3 minute read 24 Sep 2019
Social media

Can social media provide a more complete picture of transactions?

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EY Belgium

Multidisciplinary professional services organization

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3 minute read 24 Sep 2019

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Social Media Analytics gives businesses an interesting outside-in view.

“In the context of transactions, Social Media Analytics offer a valuable extra glimpse into businesses,” Dries Telen, EY Belgium Transaction Advisory Services Manager, says.

Why is Social Media Analytics so interesting for transactions?

“Any sale, merger or takeover is preceded by a thorough analysis by the parties involved. Based on internal data, we learn a great deal about their customers, sales figures, operational efficiency, and the like. But this information really tells us a lot when we check it against external data.

“After all, it makes sense that the target does their utmost to appear as positive as possible. It is interesting to take a look at the company from the outside to gain a better perspective. How often does the brand elicit reactions on Twitter and Tumblr? How positive and negative are the reviews? You can form a better, more complete picture of a company if you have this type of information.”

How does Social Media Analytics work exactly?

“Based on the brand name and specific search terms, we measure how often the brand is discussed. Using natural language processing, we also gauge the sentiment about the brand. The perception of certain branches of a fast food chain were consistently negative, for example, for no immediately apparent reasons. After taking a closer look, it turned out that there was a systematic problem with cleanliness at those branches.”

What do you find out when you monitor and analyze a certain brand as part of a transaction process?    

“You can verify certain assumptions. When a wine guide was being taken over, for example, the client claimed it was complementary to the target in terms of perception in Southeast Asia. By analyzing where both brands were discussed on social media, however, we could identify a strong overlap instead.

“Another example: the management of a cryptocurrency trading platform claimed that the company was at the top of the second tier. It had not yet reported, and so we analyzed social media to benchmark the company against ten other platforms. That analysis revealed that the platform was effectively right on the heels of the biggest players.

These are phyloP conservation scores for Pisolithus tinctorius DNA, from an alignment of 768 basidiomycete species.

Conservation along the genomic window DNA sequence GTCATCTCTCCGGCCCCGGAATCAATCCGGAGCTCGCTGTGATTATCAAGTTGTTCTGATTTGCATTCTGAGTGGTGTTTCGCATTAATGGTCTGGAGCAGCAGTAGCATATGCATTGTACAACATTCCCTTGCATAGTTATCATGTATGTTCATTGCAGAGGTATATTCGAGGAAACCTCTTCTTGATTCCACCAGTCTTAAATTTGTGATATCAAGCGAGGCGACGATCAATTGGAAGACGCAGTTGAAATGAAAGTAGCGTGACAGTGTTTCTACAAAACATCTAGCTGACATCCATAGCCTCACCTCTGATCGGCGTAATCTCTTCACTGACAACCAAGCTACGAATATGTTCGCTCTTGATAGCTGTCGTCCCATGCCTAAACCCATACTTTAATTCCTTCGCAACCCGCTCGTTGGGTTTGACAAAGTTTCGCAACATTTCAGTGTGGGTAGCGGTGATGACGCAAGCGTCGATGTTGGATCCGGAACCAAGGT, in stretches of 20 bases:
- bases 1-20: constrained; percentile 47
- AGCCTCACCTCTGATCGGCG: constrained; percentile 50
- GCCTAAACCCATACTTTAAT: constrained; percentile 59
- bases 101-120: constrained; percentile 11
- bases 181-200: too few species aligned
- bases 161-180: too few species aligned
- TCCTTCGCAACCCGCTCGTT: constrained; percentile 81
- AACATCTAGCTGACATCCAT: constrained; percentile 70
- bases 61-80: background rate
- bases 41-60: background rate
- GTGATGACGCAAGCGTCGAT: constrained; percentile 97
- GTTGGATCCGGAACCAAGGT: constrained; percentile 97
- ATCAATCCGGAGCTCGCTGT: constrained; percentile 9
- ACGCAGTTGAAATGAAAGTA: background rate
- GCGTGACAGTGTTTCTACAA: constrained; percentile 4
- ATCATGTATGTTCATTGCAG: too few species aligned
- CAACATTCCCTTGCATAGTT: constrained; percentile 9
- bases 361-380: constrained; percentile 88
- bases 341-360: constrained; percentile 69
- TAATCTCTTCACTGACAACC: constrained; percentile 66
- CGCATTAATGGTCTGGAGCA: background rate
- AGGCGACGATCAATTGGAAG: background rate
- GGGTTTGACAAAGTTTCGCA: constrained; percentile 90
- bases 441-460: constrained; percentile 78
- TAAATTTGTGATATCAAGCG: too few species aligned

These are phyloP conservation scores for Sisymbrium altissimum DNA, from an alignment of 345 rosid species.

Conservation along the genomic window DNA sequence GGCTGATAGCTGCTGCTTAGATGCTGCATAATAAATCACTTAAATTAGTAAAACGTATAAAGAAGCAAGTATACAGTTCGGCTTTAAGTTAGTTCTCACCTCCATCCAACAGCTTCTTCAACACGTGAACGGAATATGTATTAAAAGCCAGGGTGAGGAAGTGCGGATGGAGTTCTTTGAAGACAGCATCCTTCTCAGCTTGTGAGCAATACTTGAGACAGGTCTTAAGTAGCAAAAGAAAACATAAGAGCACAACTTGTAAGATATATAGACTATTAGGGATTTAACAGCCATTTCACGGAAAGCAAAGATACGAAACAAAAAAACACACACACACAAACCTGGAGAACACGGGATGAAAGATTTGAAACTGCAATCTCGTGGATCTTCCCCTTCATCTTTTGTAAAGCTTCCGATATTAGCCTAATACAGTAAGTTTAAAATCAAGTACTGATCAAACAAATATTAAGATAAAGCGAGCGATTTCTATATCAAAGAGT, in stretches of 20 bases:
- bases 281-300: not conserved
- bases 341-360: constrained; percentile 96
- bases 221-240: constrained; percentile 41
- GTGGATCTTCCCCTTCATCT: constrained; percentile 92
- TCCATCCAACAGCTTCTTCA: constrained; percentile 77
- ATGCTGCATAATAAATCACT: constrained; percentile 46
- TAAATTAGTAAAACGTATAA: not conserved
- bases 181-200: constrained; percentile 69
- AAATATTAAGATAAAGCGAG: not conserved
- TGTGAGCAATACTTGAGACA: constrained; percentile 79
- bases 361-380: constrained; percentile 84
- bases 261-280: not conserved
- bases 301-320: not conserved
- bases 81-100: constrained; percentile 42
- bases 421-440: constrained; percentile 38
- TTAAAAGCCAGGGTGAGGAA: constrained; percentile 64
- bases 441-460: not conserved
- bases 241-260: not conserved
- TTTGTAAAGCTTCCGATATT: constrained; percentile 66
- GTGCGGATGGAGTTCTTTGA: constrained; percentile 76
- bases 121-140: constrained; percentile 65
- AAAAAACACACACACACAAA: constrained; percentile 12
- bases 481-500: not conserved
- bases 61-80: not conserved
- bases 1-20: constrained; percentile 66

“Finally, in a social media analysis of a rest home group as part of financial due diligence, it came to light that there had been dismissals in Spain that the management was unaware of. These types of things are of course especially worth knowing when you are in the middle of a transaction process and have to make important decisions.”

Social Media Analytics are often the canary in the coal mine: they catch when the sentiment about a brand is negative even before that translates into the figures.
Dries Telen
EY Belgium Transaction Advisory Services Manager

Are Social Media Analytics only interesting to companies in a transaction process?

“Certainly not. In a non-transaction setting, Social Media Analytics are especially valuable for monitoring operational efficiency, customer satisfaction and loyalty, effectiveness of sponsoring, success of marketing and callback actions, etc.

“It often also provides an initial indication of sensitivities and sore points that are not necessarily apparent from the figures. For example, a company thought they had carried out an effective marketing campaign but the reactions on social media turned out to be mainly very intense and negative. It becomes very interesting when we link these Social Media Analytics with internal information about clients and sales.”

Does Social Media Analytics appeal to all companies?

“Social Media Analytics is appealing to all B2C companies – and, by extension, even to political parties - wanting to know what customers think of their brand, because it often prompts companies to more closely examine certain operational inefficiencies.

“Even if we don't find anything on social media about a brand, the company in question has to get to work. After all, that is a clear wake-up call to work on a sound digital marketing strategy.”

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Summary

Any sale, merger or takeover is preceded by a thorough analysis by the parties involved. Internal data offers a great deal of information about sales figures, operational efficiency, and the like. But this information really tells us a lot when we check it against external data, such as Social Media Analytics.

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By

EY Belgium

Multidisciplinary professional services organization

Contributors